By now it will be apparent that in one way or another a considerable proportion of the medical profession from the KOLs to humble general practitioners, epidemiologists and public health doctors are committed to supporting statins — and they have no avenue of retreat. They can scarcely concede it might not, after all, be a good idea to prescribe potent drugs to vast sections of the population. And it has recently emerged that statins, besides everything else, may also cause diabetes in almost 2 per cent of those taking them — a small percentage, one might think, until one does the sums and realises this adds up to more than 5,000 new cases a year, and 27,000 over a five-year period. And diabetes, as we all know, is a serious condition, not least in predisposing people to those circulatory disorders the statins are intended to prevent — along with impaired vision, neuropathy and impotence.

The drug companies have obviously played a central role in orchestrating the rise of statins. That is only to be expected and indeed one can almost imagine the shrewd Henry Gadsden admiring the elegance of the strategy with which his successors have realised his vision — recruiting those KOLs to the cause and exploiting to their considerable advantage the epidemiologists’ ‘population approach’ and government policy on the remuneration of family doctors. Many might rightly be concerned at the unflattering insight into the current intellectual state of medicine where doctors should so uncritically endorse the findings of industry-funded clinical trials.

But there is more than this. Biology is complex and the biology of cholesterol very complex, since cholesterol is the foundation for several important hormones and integral to the structure of cell membranes. There is little doubt that it plays a role as a contributory — if not determinant — factor to circulatory disorders, but it is folly to suppose it might be possible to reduce its concentration in the body without running into unexpected problems.

I am haunted by an image drawn from the many experiences of readers related to me over the last few years. It is of a woman in her mid-seventies whose physical aches and pains, progressive immobility and deteriorating memory are, her family doctor has advised her, only to be expected at her age. That evening before retiring to bed she takes a daily dose of the most commonly prescribed drug in Britain.

James Le Fanu is a GP, author and Daily Telegraph columnist.

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Show comments
  • Puss in Plimsolls

    Surely the paragraph involving bacon and eggs was the place to comment that refined carbohydrates, eaten to excess, cause disease. (See Gary Taubes.) The obsession with “fiber”/fibre (always bizarre to me) was also accompanied by a ‘population’ approach — doing a lot of harm and very little good. Everything was blamed except starches and, to a lesser extent, the more obvious evil of excess sugar, even though the idea that lots of sweet cakes make you fat was one that went back into the 19th century….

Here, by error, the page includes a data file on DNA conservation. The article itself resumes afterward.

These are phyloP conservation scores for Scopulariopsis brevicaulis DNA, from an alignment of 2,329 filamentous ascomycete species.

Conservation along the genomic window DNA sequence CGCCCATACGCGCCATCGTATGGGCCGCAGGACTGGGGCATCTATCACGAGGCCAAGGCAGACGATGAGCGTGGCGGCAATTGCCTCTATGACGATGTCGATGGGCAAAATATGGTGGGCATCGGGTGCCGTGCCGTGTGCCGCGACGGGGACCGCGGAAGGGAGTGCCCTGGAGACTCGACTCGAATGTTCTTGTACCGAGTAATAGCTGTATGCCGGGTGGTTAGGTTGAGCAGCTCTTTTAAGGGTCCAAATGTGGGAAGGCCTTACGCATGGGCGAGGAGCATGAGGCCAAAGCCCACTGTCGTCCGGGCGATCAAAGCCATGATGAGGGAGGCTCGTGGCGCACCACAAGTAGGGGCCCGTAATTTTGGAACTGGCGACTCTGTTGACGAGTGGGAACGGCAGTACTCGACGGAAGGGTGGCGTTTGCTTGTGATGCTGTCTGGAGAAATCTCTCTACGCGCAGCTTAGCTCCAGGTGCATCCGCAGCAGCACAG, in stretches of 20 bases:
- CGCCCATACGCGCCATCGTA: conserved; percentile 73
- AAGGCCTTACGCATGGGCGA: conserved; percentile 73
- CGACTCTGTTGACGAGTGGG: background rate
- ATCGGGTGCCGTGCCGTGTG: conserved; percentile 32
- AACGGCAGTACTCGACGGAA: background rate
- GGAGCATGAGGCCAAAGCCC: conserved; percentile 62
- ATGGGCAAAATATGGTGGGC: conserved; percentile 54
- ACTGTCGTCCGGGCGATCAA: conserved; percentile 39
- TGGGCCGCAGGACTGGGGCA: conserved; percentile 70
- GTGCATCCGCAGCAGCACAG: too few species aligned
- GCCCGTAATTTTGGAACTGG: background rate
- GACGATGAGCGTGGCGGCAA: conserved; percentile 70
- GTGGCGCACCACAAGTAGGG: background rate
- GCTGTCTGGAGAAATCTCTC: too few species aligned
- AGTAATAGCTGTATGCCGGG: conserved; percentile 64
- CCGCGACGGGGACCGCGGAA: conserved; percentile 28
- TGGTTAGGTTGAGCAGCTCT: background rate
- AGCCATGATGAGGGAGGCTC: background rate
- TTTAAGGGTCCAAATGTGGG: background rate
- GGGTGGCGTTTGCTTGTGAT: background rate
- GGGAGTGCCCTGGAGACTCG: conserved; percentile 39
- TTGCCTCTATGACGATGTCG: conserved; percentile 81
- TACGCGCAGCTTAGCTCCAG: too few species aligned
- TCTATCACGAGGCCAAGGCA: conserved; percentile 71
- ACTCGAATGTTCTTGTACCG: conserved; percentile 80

• Glyn Wainwright

    As cholesterol is beneficial and vital, what exactly is it that statins claim to do, apart from create a wide-range of problem caused by cholesterol depletion in all major organs and tissues?

  • david

    I was trekking in Nepal at age 69. Before breakfast, up 1500 feet to see the sunrise, down for breakfast…and then the day’s 8-hour trek, continuously up and down steep crumbling stone stairways. Six short months on 20 mg of simvastatin, and I can’t even stand at a counter for 15 minutes without severe pain–both then and for days thereafter. My legs muscles look like deflated balloons. I have shocking (to me too) photographs, if anyone care to see. I’m in constant pain: muscles, joints, and nerve pain. My case is said to be rare. How would anyone know? My doctor refuses to acknowledge any relationship to the drug. And yet the onset on my symptoms (tightening of Achilles, foot cramps, calf cramps, numbness in feet, etc) are exactly what so many others describe. Now, of course, I’m “getting older”. Odd that my upper body is still strong, while my legs are progressively rotting beneath me. Horrifying! For someone else’s profit–like asbestos, tobacco, cocaine. david

  • Picquet

    Thanks for worrying me. Having had a heart attack 17 years ago, I’ve been prescribed the things ever since, and although I’ve complained about weird effects (that could really have been caused by other things, such as alcohol, or interactions with other little pills) and been switched to three or four other types of stain, at varying strengths, I’m unwilling to stop taking them completely!
    It does seem that our KOLs are split on their true effects; perhaps a new miracle drug is in the making which will align their opinions. Meanwhile, I’ll keep pounding the treadmill. And guzzling the wine; life’s too short anyway.

  • sasboy

    I am a medical doctor and I can tell you statins work wonders in reducing cholesterol, both for Primary Prevention – preventing heart attacks and strokes – as well as secondary prevention – reducing the likelihood of repeat heart attacks and strokes in people who have already have had them.